Former presidents Bharrat Jagdeo and Donald Ramotar have filed separate legal challenges to a law enacted earlier this year to cap their benefits as former heads of state.
Through their attorney Murseline Bacchus, Jagdeo and Ramotar are asking the court to declare that the Former Presidents (Bene-fits and other facilities) Act 2015 does not retroactively affect their entitlements.
They are also seeking declarations that the Form-er Presidents (Benefits and Other facilities) Act 2009, which was repealed, vested property rights in them that became absolute when they demitted office and that they are entitled to receive their entitled benefits within a reasonable time after leaving office. They also seek an order compelling the Finance Minister and/or the Commissioner-General of the Guyana Revenue Authority and/or their agents to immediately provide the financial benefits conferred by the old law.
Attorney-General Basil Williams yesterday announced the lawsuits during a press conference at his Carmichael Street office, while saying that they were seeking “large sums of money in benefits and other facilities” that were capped by the new Act.
Reading from a prepared statement, Williams informed that Jagdeo and Ramator filed their applications in the High Court of November 11 and the matters come up before acting Chief Justice Ian Chang and Justice Narendra Singh, respectively, on December 11. At that point, he noted, the Attorney-General’s Chambers would seek leave to defend the applications.
“They are now challenging the Act… and contend that their earnings had accrued before the passage of the Act and so they are entitled to continue to be able to receive those tremendous earnings and benefits still,” Williams noted.
“If you recall in the parliamentary debate, the figures that were read out that were in fact incurred by President Jagdeo, for example, were enormous and the question is whether in light of the pension that he was enjoying and other facilities whether this country could have afforded to have a (former) president… his travel was hundreds of thousands of dollars. Those things were ventilated in the Parliament,” Williams said, while questioning why neither the PPP/C nor the former presidents had informed the public about the court actions.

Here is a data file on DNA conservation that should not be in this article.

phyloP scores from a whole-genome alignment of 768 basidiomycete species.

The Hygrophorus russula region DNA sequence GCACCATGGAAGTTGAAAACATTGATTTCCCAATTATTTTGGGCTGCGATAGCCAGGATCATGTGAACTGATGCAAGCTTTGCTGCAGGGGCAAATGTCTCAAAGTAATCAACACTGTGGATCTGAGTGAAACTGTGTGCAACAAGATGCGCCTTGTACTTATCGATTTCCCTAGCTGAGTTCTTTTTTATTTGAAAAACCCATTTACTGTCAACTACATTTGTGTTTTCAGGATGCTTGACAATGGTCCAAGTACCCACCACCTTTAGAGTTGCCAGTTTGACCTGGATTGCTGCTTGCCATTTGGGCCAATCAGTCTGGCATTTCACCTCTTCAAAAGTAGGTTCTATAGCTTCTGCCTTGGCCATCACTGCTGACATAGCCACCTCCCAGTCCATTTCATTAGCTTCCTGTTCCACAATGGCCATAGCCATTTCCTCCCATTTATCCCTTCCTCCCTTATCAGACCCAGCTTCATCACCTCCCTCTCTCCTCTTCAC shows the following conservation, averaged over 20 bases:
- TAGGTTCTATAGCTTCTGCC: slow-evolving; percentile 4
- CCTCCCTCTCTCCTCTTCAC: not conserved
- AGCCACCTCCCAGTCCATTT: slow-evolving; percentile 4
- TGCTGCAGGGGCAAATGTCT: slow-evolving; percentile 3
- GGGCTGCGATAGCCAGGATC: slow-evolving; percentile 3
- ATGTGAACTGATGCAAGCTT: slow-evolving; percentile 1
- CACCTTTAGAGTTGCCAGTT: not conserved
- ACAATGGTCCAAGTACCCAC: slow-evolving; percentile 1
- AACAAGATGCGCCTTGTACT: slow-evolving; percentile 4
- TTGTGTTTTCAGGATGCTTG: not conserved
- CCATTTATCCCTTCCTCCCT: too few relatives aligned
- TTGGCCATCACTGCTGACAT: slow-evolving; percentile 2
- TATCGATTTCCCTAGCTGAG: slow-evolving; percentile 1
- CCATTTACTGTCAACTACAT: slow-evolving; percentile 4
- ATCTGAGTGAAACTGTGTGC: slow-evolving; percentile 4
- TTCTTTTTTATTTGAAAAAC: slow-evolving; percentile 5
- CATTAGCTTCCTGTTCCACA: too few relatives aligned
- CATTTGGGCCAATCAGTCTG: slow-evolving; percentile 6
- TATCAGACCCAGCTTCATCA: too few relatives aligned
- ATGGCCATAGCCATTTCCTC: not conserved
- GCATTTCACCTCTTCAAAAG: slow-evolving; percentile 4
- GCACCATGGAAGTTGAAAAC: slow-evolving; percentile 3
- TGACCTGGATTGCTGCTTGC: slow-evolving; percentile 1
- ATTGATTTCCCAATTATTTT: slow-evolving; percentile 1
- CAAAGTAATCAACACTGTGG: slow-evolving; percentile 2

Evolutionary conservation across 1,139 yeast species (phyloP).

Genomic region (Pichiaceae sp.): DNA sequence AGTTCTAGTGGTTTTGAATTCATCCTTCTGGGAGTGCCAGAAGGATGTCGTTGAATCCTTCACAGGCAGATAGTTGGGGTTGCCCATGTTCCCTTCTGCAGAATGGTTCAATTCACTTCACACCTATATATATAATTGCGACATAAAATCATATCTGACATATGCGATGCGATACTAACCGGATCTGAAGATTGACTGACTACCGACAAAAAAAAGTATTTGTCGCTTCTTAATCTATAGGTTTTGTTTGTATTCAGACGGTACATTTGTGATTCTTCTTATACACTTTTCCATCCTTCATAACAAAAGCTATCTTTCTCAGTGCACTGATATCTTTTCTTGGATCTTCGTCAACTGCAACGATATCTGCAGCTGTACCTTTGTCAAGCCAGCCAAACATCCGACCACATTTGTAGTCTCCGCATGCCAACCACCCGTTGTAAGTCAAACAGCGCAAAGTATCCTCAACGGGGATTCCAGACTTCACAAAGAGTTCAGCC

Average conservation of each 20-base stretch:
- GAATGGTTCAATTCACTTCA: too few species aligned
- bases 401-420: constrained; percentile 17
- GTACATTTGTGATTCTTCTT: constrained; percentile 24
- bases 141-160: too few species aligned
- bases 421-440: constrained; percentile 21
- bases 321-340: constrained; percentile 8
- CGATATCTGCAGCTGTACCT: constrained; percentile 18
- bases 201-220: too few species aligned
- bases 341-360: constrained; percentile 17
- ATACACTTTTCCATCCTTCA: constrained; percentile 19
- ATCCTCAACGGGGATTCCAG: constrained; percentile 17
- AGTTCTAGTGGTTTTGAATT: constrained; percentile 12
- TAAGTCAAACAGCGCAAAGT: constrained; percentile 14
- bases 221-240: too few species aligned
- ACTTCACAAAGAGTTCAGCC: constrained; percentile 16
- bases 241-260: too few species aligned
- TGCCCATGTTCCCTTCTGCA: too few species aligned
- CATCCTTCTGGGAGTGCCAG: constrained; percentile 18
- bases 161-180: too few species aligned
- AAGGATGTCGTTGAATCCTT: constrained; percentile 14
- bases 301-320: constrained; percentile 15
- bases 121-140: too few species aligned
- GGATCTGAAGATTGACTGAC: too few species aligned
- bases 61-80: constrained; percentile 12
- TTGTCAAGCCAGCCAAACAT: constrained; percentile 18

The notice of motions and supporting affidavits seen by Stabroek News state that the new Act does not “retrospectively affect” the benefits of either Jagdeo or Ramotar as they had demitted office prior to its coming into operation. Jagdeo demitted office on December 3, 2011, while Ramotar ceased being president on May 16, 2015.
Both Jagdeo and Ramotar say that they believe that the 2015 Act will be used to deny the benefits which have been conferred upon them in the 2009 Act and that any attempt to do so “will be unlawful, unconstitutional, null, void and of no effect” and an attempt to violate their constitutional rights under Article 142 of the Constitution. They further contend that their rights under the old Act and Article 142 of the Constitution, which provides protection against the deprivation of property, are being or are likely to be contravened by the new law.
Among the benefits a former president was entitled to under the old Act are payment of utility bills, free medical treatment and reimbursement for himself and dependent family members, full time personal security, annual vacation allowance and the service of personal and household staff including an attendant and a gardener. The benefits were enacted by the Jagdeo-led PPP/C administration in 2009 and were defended by Ramotar in 2013, when he vetoed a similar bill passed by the then opposition to cap benefits.
In July, the new coalition government, within months of taking office, passed the new law to scale back the controversial benefits package for former presidents, which it had described as “vulgar.” The APNU+AFC’s position was that the capping of the package was a step in the direction of cutting waste and unnecessary expenditure.
Under the new Act, the allowances allocated for water, telephone and electricity were capped at $75,000 per month compared to the uncapped amount that averaged $370,000 a month for Jagdeo. Additionally, the Act stipulates that all benefits and facilities granted are subject to taxation.
The Act does not affect the $1.4 million monthly pension that former presidents receive. However, under the new legislation household staff are limited to three persons; security personnel are limited to two persons; and clerical or technical staff are limited to three persons who must not be engaged in any political work. The Act also limits a former president to two vehicles to be owned and maintained by the State.
At the time of the passage of the bill, the PPP/C parliamentarians were not present as up to that point they had refused to take up their seats in the House. President David Granger would have assented to the bill shortly after its July 9 passage.
In February this year, a private citizen filed court proceedings to protect Jagdeo’s benefits. Colin Pilgrim, a Charlestown resident, had filed a motion seeking several orders, including one for the issuing of the requisite regulations under the Act to permit Jagdeo to tap a broad range of benefits. The seeking of the order suggested that Jagdeo had not accessed all of benefits enshrined in the old Act.